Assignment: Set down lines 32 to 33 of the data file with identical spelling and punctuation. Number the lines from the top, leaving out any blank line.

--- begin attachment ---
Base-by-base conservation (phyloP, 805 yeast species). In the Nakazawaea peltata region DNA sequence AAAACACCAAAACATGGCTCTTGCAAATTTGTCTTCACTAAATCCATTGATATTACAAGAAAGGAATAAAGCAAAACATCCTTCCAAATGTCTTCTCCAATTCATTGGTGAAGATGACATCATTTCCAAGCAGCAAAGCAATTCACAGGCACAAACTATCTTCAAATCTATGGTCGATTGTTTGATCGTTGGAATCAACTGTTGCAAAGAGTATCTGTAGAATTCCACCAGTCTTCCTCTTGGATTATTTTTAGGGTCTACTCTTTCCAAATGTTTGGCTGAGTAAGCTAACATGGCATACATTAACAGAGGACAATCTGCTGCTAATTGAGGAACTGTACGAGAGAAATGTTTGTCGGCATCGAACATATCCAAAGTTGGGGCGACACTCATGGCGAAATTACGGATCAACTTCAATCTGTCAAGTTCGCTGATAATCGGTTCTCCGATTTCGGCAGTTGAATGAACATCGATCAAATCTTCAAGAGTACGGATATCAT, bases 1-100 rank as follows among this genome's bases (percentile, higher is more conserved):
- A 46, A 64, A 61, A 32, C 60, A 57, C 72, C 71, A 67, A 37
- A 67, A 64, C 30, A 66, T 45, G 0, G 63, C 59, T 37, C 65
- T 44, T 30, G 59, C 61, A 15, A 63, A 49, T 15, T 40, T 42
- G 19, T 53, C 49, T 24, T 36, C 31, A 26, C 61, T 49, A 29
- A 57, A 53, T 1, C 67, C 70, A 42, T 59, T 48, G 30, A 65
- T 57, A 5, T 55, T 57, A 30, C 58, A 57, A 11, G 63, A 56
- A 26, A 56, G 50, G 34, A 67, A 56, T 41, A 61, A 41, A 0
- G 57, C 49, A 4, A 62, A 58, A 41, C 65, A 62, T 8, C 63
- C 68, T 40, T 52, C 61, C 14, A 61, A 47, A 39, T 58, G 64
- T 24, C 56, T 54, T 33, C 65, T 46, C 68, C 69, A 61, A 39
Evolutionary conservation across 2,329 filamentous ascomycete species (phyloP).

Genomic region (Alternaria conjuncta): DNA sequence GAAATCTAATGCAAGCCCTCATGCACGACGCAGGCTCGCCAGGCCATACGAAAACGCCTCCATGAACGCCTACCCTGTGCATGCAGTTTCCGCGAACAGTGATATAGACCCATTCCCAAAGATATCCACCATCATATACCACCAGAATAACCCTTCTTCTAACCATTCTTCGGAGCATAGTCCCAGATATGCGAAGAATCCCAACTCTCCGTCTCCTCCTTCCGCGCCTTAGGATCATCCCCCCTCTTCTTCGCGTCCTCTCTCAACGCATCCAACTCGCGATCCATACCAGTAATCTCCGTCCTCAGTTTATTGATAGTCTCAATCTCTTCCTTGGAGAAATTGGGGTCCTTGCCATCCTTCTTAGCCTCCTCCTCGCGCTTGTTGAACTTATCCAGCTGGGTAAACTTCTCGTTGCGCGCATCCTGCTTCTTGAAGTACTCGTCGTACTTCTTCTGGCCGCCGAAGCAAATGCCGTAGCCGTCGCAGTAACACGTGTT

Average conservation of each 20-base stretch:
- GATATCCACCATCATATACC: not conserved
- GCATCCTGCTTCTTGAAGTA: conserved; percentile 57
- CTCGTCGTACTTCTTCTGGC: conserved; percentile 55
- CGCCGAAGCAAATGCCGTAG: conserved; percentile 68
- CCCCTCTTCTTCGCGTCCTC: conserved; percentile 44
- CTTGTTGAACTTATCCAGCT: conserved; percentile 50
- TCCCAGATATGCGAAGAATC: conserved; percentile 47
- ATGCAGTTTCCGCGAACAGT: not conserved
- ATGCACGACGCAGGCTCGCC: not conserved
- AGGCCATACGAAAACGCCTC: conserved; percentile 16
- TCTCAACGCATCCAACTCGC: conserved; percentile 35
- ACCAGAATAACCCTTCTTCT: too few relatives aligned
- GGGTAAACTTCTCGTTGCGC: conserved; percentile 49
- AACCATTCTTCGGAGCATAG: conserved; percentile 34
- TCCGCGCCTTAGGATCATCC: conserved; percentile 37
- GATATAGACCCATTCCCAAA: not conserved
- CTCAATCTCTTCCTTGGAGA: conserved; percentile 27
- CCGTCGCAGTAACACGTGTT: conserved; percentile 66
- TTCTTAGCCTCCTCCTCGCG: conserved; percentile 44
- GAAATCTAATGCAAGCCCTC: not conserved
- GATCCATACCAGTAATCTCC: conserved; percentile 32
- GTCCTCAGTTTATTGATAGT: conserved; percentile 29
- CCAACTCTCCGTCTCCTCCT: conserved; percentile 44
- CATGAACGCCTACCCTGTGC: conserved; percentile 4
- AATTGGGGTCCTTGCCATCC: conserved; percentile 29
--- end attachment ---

- CCGTCGCAGTAACACGTGTT: conserved; percentile 66
- TTCTTAGCCTCCTCCTCGCG: conserved; percentile 44